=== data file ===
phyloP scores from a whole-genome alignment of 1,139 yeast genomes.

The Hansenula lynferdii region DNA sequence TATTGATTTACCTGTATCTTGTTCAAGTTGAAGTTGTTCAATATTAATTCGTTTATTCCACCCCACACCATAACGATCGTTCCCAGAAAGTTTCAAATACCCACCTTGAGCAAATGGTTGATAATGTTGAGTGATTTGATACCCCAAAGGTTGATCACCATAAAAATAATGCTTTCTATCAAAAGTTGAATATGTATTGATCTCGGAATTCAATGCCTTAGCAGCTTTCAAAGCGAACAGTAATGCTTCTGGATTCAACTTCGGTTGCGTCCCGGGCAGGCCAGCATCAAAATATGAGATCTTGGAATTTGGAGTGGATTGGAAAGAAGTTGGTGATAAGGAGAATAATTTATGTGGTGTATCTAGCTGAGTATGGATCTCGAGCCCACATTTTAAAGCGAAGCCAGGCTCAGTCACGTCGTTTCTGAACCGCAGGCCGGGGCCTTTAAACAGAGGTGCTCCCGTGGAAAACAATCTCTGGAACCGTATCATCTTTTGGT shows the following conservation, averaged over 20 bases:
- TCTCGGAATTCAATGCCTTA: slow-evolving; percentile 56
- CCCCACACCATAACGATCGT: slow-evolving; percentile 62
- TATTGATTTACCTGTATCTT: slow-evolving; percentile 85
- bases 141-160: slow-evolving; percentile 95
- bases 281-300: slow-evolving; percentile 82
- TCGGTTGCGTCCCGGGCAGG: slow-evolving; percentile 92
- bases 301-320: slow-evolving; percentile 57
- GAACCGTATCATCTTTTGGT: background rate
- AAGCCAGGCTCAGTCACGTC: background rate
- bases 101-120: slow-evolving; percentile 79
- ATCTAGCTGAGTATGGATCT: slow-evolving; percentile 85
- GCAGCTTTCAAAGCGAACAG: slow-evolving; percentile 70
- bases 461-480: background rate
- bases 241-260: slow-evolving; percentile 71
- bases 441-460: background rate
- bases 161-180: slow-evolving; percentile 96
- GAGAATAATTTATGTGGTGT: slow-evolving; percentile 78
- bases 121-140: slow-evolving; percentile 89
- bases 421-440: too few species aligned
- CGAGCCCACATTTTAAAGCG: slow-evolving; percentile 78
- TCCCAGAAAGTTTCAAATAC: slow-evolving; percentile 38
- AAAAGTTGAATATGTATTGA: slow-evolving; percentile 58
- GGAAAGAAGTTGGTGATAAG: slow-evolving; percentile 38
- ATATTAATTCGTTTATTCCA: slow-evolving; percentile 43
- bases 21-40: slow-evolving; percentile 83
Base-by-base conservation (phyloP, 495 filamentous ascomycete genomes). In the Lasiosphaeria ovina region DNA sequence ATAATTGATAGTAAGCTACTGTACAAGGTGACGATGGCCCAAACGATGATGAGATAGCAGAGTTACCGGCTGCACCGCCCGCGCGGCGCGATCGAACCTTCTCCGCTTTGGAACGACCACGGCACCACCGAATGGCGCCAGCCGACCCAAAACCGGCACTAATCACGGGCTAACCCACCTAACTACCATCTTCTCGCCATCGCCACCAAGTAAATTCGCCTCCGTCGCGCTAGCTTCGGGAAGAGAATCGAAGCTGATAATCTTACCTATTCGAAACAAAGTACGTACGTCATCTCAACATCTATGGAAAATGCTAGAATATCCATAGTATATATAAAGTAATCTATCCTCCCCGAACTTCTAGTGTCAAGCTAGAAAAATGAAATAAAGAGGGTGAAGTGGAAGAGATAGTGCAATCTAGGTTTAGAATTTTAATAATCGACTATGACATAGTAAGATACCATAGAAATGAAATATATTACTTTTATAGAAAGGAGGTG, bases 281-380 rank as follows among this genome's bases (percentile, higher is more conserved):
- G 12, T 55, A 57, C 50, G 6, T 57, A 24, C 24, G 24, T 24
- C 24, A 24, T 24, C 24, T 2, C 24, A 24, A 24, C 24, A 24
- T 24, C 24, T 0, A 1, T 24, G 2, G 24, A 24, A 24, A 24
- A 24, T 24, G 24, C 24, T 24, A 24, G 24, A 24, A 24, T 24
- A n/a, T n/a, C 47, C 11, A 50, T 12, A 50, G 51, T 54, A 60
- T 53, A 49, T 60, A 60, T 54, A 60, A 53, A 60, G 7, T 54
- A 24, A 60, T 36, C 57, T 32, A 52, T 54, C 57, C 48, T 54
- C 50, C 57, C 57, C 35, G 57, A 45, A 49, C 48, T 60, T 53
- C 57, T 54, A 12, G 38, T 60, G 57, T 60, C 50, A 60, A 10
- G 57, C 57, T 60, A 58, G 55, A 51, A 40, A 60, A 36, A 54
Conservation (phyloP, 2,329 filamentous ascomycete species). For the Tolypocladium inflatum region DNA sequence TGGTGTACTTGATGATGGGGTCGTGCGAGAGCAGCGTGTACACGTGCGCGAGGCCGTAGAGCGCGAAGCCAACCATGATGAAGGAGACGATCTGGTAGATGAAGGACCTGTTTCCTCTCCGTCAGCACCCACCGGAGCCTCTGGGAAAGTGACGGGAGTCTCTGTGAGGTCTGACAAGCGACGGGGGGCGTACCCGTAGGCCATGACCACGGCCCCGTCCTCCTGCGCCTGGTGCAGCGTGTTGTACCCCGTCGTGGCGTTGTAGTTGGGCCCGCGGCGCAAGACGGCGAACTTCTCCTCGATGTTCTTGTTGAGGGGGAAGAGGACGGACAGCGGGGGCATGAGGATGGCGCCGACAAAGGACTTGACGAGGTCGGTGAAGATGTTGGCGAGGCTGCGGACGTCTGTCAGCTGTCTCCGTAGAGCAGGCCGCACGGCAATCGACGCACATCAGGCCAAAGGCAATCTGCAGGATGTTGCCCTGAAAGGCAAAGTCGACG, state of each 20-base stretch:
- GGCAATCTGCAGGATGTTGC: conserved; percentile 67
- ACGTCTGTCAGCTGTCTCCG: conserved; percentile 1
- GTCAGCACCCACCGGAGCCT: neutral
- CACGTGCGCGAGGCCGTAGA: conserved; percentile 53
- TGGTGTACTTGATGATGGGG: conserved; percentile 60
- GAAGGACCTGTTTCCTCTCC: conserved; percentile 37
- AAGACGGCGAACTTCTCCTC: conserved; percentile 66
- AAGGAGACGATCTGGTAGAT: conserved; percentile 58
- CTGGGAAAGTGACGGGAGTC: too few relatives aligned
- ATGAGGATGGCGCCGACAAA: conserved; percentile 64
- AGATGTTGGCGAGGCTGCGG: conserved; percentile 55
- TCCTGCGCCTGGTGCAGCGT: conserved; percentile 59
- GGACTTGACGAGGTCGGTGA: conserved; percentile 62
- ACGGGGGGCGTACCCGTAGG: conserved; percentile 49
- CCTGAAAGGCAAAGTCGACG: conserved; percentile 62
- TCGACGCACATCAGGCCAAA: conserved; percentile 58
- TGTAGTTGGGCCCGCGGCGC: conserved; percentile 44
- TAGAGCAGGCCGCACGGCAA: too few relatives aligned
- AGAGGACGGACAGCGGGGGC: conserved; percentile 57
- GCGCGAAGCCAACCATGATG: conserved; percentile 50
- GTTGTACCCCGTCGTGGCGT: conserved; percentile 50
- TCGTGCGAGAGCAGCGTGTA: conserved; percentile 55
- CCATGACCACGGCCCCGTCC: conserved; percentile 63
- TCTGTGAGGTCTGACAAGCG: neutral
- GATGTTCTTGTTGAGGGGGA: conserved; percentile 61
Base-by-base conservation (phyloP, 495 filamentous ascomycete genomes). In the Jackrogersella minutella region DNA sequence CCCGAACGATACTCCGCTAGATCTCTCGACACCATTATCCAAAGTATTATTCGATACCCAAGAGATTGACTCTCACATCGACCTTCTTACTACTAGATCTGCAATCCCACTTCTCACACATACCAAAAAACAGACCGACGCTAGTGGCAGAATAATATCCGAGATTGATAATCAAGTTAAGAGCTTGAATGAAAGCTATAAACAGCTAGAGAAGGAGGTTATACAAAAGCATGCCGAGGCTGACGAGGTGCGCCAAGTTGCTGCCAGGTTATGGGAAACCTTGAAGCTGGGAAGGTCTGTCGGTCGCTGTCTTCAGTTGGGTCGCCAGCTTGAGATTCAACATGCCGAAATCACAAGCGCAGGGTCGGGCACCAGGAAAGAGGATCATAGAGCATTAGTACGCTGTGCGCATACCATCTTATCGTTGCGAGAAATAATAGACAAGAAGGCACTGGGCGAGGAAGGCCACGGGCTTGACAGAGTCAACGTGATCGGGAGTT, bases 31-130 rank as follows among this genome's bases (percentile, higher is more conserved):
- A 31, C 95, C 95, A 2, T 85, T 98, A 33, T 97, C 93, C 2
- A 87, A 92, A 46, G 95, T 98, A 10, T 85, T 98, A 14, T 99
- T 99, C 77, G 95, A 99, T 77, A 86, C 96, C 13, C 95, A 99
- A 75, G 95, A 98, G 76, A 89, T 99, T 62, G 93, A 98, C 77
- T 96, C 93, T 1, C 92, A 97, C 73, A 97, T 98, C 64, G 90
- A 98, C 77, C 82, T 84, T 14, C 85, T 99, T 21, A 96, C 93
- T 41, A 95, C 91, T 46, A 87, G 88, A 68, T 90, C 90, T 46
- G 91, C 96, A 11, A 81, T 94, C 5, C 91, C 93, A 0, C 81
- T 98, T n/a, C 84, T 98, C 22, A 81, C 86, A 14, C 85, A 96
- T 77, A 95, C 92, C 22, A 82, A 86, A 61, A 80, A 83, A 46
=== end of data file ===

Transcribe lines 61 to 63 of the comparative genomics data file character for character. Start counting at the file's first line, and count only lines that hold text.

- TCGTGCGAGAGCAGCGTGTA: conserved; percentile 55
- CCATGACCACGGCCCCGTCC: conserved; percentile 63
- TCTGTGAGGTCTGACAAGCG: neutral